Graywolf: 78 pp., $20
There are poets who show us the exterior world and poets who ferry news of their inner turmoil. Yet very few possess the double vision required to do both. Sylvia Plath surveyed and stoked the fires within her; Gary Snyder is far happier scouting for forest blazes in the Sierras.
Until he began publishing the wickedly well-tuned work collected in "Chronic," D.A. Powell seemed of the Plath school: fierce, inward and wrapped in tongues of camp. To read his poems was to watch a man blow on the embers of erotic memory. This is, after all, a poet who once boasted he "took a bite out of every grocery store clerk / and put them all back."
But, it appears, Powell has been holding back. "Chronic," his fourth book, is one of those rare collections that moves beautifully between poetry's inner/outer stereopticon. Powell, who lives in the Bay Area, can paint the weed-choked cemeteries of the Central Valley and also the cluttered toy chest of his memory. Writing on love, his powerful double vision becomes one.
Like Louise Glück and Marie Ponsot, two of our best poetic double-seers, Powell achieves this through the precision of his language. Clipped of capitals, broken apart by extra spacing, his lines detonate like land mines. "California Poppy" begins with a roadside view of the sea, a glimpse of flower, then wends its way toward a portrait of what lurks in beauty's gutters. Powell sees:
fingers and bloated waxy face of the wildly surviving thing
that once was somebody's boutonnière, somebody's flash of light,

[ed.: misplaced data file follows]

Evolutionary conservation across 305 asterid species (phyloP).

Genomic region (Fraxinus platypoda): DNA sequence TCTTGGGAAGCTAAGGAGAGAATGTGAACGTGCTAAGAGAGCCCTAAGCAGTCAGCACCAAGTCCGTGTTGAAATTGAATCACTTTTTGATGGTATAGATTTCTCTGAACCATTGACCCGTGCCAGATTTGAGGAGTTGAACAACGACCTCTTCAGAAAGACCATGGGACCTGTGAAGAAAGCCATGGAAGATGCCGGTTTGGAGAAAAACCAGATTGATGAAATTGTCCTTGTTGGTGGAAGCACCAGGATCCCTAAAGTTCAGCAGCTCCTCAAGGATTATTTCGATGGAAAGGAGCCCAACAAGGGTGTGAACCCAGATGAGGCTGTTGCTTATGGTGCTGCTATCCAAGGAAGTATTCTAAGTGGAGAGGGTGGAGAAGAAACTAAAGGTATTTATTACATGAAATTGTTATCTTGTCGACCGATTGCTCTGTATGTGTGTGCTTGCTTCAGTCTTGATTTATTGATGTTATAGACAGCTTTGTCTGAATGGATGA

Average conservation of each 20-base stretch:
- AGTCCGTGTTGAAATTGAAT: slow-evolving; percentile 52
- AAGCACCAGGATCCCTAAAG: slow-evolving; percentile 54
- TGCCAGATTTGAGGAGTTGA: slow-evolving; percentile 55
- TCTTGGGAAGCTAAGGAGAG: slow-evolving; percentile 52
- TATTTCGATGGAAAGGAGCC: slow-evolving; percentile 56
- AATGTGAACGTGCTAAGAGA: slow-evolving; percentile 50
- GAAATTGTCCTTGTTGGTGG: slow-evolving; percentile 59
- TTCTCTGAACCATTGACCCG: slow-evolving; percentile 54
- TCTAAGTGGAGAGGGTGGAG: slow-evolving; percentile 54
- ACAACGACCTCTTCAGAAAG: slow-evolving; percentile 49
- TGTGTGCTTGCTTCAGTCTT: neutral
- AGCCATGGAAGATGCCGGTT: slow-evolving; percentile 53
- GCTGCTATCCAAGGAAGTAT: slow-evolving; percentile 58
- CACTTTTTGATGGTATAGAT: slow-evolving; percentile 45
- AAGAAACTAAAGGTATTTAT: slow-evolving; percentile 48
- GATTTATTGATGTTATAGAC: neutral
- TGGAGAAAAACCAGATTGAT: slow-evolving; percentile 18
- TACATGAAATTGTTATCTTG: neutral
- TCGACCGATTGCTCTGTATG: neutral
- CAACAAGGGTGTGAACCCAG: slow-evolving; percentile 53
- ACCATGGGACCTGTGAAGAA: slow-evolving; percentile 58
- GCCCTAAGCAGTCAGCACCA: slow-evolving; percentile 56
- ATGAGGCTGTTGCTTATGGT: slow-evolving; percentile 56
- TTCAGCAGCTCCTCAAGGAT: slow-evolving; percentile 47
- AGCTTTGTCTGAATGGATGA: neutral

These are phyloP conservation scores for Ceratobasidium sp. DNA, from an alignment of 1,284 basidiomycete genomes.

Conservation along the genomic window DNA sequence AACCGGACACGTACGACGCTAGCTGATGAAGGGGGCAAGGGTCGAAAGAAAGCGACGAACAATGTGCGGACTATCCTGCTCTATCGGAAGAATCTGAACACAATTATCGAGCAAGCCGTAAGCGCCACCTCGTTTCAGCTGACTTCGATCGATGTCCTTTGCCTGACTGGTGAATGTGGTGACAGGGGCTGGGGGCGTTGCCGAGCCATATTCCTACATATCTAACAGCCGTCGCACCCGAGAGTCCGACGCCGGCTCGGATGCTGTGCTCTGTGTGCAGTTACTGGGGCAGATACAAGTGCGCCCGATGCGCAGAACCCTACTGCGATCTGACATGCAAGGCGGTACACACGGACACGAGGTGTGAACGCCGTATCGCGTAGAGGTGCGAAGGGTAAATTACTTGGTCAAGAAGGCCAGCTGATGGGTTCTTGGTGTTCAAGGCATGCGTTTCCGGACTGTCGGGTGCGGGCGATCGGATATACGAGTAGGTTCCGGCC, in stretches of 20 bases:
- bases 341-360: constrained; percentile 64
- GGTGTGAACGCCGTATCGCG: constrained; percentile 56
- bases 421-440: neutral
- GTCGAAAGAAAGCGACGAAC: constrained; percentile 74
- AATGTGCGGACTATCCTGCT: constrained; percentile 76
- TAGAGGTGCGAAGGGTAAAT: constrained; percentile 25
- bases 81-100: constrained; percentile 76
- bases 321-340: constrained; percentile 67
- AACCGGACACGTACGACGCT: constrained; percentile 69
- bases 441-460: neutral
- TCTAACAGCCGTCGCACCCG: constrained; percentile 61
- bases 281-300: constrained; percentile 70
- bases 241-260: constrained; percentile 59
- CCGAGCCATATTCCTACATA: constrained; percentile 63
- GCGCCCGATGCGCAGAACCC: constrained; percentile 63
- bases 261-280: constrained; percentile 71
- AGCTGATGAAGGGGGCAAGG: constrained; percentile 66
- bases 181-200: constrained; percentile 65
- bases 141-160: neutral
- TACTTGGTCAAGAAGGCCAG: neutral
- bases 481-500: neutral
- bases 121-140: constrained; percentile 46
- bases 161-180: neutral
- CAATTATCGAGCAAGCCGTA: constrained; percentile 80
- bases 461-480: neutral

trail of phosphorescent streetlamps punctuating the homeless night.
Writing in the shadow of AIDS, Powell is a modern romantic: obsessed, enraged and turned about by love. His language is infiltrated by songs, phrases from movies, the treacle-sweet soundtracks of so many musicals. "Love," he writes in one poem, "is the chorus waiting to be born."
In life, pop culture's constant repetition empties it of meaning. Here, however, shoved deep into the mulch of Powell's imagination, it gathers an earthy corona of roots that reaches back to the body. "[L]ook at the pluck you've made of my heart," he writes in "Sprig of Lilac," one of several poems that read like songs: "it broke open in your hands / oddments of ravished leaves: blossoms blast and dieback: petals drooping."
Romantics always have plenty to say about longing -- and distance. So does Powell. But this does not make for the best poems in the collection. "Coit Tower & Us" turns some wonderful phrases but fails to move beyond the same vague terminology that made symbolist love poems so similar to the Romantics whose style they rejected.
What's new here is Powell's ability to dramatize the bitter lash of rejection and the urge for payback. "[W]hat bulges in your britches," he drawls in one poem, "besides your comb and a little manhood?" His alliterative fury is fearsome:
you said you were giving, and you gave
the gob, the goaf, the dross of earth
loose coal, loose ore, fool's gold